It was uncharted territory for Carolyn Schwarz, and nothing but instruction in the Yolngu language could have prepared her for it.
Schwarz spent 17 months in the most remote part of northern Australia on the island of Galiwin’ku, where she lived with the Yolngu, an aboriginal settlement of about 2,000. She was there to conduct field work for her dissertation.
“I was interested in religion, particularly how indigenous peoples interpreted Christianity,” she says, “and how Christianity and Western religious systems either came together or conflicted with one another. There hadn’t been much work on introduced religious practices in aboriginal Australia.”
Schwarz, who is working on her doctorate in anthropology, has a year-long fellowship for 2005-2006 from the University’s Humanities Institute. Her dissertation is titled “Why Does ‘Religion’ Matter?: Power, Identity, and Daily Life in a Yolngu Community, Australia.” It examines how the Yolngu people define what they see as religious behaviors, religious values, and religious identities in their day-to-day negotiations with one another and with the world beyond their settlements.
Her goal is to show why and for whom religion and religious behaviors matter in the aboriginal community, which was evangelized in 1942 by Methodist missionaries. Christians in the settlement make up about 10 percent of the adult population.
Schwarz says that while she often heard people asserting, “Ngarra Garraywalangumirr dirramu” (I am a man with God inside) or “Ngarra yaka Christian miyalk” (I am a non-Christian woman), these articulations are far more complicated than the labels imply. Christian identification and Christianity are affected by power relations – real and perceived – and social positioning, all of which are at the center of my analysis,” she says.
During her stay, Schwarz lived with her “adopted” Yolngu family.
Much of her time early on was spent interacting with people. “I would sit with them, listen to conversations, and write down words and ask what they meant. I formed friendships. Essentially, I was there to do research, but at the same time you need to get to know people and have them trust you.” Later in her stay she taped interviews.
“Kinship is the most important aspect of the society,” she says, noting that large families live together in relatively small houses. Most of the time, she shared a room with two to three other people.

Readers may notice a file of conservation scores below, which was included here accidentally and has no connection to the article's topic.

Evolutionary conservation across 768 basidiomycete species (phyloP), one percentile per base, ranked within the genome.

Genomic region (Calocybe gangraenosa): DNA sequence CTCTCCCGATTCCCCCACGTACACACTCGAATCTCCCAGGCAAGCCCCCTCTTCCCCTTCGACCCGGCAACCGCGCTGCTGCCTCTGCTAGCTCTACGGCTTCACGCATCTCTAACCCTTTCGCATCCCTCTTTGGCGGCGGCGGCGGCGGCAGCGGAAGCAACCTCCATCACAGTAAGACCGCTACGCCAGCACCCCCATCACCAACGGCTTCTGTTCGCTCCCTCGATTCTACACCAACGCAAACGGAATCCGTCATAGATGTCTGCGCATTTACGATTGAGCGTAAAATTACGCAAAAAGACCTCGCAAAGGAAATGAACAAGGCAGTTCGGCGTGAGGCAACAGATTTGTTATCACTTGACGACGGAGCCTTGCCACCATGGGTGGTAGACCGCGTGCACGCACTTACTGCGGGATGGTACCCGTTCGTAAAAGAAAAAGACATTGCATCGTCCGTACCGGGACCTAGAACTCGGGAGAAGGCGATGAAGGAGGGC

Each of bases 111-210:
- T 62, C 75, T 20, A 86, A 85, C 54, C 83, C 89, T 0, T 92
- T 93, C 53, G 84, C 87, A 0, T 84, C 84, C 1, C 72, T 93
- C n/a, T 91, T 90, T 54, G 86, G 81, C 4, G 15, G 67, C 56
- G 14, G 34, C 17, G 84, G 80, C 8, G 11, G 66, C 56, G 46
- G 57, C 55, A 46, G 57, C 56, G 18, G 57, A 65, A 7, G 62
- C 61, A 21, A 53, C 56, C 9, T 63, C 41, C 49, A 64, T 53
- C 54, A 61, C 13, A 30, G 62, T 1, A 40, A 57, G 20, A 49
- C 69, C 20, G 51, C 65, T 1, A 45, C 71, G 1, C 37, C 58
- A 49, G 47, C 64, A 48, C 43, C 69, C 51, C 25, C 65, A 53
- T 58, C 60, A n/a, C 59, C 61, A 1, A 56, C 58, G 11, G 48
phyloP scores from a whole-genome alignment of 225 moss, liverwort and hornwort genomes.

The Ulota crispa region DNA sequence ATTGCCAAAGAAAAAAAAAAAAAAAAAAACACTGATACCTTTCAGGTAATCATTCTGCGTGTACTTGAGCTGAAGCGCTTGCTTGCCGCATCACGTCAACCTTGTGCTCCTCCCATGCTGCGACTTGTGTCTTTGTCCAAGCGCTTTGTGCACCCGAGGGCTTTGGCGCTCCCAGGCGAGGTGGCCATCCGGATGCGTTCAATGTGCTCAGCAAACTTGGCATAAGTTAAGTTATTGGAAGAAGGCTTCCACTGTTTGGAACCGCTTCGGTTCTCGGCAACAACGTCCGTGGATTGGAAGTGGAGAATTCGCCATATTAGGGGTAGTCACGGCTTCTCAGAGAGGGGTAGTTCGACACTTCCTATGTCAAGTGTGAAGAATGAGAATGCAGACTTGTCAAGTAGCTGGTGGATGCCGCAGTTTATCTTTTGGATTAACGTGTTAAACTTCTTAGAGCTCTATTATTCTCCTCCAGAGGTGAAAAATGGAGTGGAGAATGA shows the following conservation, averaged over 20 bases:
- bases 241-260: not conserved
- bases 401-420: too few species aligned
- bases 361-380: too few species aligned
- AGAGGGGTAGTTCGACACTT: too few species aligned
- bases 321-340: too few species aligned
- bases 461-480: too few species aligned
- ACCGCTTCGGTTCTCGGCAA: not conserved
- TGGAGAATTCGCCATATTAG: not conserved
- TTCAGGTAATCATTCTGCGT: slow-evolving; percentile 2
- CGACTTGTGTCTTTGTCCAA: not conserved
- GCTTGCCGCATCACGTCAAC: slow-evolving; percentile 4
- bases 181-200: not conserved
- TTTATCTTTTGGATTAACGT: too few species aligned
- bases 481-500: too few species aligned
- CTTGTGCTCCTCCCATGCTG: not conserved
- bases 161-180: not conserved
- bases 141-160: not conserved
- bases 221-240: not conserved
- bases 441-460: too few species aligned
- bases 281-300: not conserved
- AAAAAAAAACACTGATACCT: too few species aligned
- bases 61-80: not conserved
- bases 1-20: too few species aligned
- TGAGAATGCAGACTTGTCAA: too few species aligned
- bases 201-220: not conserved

“Being alone is considered a pitiful condition in their society,” says Schwarz. “Everyone wants to be around each other all the time.”
Carolyn Schwarz, a graduate fellow in anthropology at the Humanities Institute, with a piece of artwork painted for her by a member of the Yolngu in Australia.
|Photo by Melissa Arbo
That took a toll on Schwarz, particularly during the early part of her stay. “Everybody shares, be it food, money or clothing. So it was perfectly acceptable for someone to ask for a bite of another’s sandwich or for a sip of someone’s drink.”
But when she returned to the U.S., she suffered “reverse culture shock. “I was so used to being around people all the time, surrounded by kin,” she says. “I had rarely eaten anything alone.”
In Western society, “religion is treated as being something separate,” she says, “But in aboriginal societies, religious beliefs are not as separated – politics and religion are one and the same. Religion is a way of life. It carries over into mundane activities, such as exchanging food, negotiating for money and receiving access to vehicles.”
Based on her studies and the few researchers who have written about aboriginal Christianity, Schwarz says, “Being a Christian is not only a religious identity. It’s about social behavior toward others; a code of conduct that you adhere to. For example - and this has to do with egalitarian principles as well – being humble. Someone who acts bossy or loud would be considered a false Christian. Someone who carries themselves in an unpretentious way, doesn’t engage in making trouble, shares, and helps others is considered a true Christian.”
Studying anthropology is amazing,” she says. “It forces you to think outside of yourself and outside our societal constructs, in terms of what is ‘normal.’ It makes you rethink your societal norms and values.”
She cites the Yolngu people’s childrearing as an example. “Children sleep with parents,” she says. “In the first house I stayed in, six children and their parents slept in one room on two mattresses. Nobody wants to sleep alone. In their culture, somebody sleeping alone is vulnerable to sorcery.”
She adds, “Children are indulged, but they are taught to share. If there’s a piece of candy, you break it off and share it. And you always pick up a crying child and find out what the child wants. To leave a child crying is considered neglectful.”